A tall, fiftyish woman approached next, prim and imperturbable, as square-shouldered as a football player. She wore a mole overcoat and held a handbag in both hands in front of her lap.
"Oh, no," she answered emphatically, "we're not isolated. Boston is very connected." She spoke as if she were the authority. "If I was an instructor, I would point out to students that this is more an example of the inner world of the painter: alone, isolated, and desperate. I don't think of the people of Boston like that. They're exciting, filled with life. There's a big student population here, a lot of energy, a real sense of community and support. It's a sports town (take it or leave it). It's also a big bank town. I work for a bank, and we have lots of outreach programs."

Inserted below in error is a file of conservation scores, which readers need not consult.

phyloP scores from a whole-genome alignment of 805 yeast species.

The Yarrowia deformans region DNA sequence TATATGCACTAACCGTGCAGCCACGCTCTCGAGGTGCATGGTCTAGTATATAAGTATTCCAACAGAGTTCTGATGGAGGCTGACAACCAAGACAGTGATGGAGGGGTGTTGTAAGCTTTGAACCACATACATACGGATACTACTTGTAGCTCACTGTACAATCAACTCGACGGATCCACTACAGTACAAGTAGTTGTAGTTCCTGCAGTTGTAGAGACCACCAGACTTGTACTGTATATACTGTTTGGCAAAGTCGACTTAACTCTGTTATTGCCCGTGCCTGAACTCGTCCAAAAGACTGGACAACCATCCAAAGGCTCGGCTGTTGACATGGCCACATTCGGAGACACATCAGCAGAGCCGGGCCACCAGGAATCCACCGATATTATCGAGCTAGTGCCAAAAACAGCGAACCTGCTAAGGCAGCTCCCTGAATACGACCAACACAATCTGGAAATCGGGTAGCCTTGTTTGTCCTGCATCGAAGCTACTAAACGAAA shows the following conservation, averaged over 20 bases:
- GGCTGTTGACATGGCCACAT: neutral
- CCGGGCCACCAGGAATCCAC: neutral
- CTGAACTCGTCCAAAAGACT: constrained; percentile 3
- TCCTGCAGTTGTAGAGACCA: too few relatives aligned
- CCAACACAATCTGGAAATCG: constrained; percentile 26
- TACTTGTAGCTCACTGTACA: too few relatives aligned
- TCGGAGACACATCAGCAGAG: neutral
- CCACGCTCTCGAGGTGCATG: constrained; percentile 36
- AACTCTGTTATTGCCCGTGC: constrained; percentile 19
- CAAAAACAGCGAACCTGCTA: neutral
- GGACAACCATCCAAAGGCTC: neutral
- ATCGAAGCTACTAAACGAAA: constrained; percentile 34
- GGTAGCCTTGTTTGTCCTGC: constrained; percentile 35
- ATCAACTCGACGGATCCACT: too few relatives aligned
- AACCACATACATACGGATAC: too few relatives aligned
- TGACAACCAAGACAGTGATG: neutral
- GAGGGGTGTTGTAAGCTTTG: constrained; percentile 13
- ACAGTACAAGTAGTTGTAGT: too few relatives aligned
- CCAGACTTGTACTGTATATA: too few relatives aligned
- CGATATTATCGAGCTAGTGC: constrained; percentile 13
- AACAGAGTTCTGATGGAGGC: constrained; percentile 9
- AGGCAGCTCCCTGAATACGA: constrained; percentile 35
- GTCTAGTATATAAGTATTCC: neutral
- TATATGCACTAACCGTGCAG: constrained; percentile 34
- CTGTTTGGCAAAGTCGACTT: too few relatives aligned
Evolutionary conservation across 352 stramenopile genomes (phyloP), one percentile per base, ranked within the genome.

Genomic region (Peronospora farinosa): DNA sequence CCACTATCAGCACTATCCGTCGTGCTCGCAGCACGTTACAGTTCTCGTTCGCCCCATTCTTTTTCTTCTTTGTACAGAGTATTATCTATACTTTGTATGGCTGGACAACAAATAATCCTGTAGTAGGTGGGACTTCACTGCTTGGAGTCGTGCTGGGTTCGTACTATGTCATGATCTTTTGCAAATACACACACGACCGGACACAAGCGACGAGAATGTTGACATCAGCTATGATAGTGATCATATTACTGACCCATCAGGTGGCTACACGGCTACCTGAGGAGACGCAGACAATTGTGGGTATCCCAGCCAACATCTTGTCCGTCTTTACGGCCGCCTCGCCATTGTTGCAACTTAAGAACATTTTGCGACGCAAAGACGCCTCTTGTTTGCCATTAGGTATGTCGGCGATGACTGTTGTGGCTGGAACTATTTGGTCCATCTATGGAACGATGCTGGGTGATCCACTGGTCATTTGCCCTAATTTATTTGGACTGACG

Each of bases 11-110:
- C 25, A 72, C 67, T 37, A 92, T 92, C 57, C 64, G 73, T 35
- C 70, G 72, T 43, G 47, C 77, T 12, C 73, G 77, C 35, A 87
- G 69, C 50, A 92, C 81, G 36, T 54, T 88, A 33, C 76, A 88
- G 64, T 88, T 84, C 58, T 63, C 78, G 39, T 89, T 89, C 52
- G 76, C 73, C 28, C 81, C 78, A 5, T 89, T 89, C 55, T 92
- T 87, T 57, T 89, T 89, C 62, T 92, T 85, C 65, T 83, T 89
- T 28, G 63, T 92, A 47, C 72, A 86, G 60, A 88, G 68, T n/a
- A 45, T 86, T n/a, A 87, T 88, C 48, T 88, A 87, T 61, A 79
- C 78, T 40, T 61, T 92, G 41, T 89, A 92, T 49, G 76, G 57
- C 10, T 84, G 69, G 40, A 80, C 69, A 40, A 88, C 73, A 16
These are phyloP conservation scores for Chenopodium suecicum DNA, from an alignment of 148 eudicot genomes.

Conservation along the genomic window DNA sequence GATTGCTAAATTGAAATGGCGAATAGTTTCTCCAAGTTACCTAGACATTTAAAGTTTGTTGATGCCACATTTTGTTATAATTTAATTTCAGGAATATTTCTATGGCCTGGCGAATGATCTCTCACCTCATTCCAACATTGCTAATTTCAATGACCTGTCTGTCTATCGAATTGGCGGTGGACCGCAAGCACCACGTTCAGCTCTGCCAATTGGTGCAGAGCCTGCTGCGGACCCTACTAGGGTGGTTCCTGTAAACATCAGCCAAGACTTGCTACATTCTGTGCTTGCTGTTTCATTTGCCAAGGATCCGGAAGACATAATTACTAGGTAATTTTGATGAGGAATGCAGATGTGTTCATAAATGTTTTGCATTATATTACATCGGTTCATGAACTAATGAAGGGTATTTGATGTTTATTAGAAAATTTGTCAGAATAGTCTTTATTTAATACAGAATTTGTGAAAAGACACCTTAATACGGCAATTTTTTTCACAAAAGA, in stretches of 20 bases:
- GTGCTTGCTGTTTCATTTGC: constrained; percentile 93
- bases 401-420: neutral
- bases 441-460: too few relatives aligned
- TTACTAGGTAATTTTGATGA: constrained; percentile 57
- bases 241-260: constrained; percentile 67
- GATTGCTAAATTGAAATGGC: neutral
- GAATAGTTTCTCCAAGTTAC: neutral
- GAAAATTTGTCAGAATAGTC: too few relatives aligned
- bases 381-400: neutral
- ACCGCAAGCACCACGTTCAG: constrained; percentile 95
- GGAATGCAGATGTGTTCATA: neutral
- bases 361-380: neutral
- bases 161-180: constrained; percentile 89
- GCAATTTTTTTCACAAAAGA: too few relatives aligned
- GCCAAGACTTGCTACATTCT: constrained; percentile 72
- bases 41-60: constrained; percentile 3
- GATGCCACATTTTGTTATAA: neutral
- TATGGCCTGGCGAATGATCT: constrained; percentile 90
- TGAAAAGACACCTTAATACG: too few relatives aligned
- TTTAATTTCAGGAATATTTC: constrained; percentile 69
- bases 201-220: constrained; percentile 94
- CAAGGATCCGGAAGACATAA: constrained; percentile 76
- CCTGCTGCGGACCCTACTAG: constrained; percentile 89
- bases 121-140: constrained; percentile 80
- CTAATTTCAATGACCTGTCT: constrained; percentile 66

"Boston is also becoming known for computers and Internet companies, right?" I asked.
"But that's new," she objected. "It's not, I think, the way Bostonians think of Boston. If there is an isolated community, I would think of that as being it. They're new."
She stalked away. Maybe newer Boston communities are isolated because older Boston communities are closed off.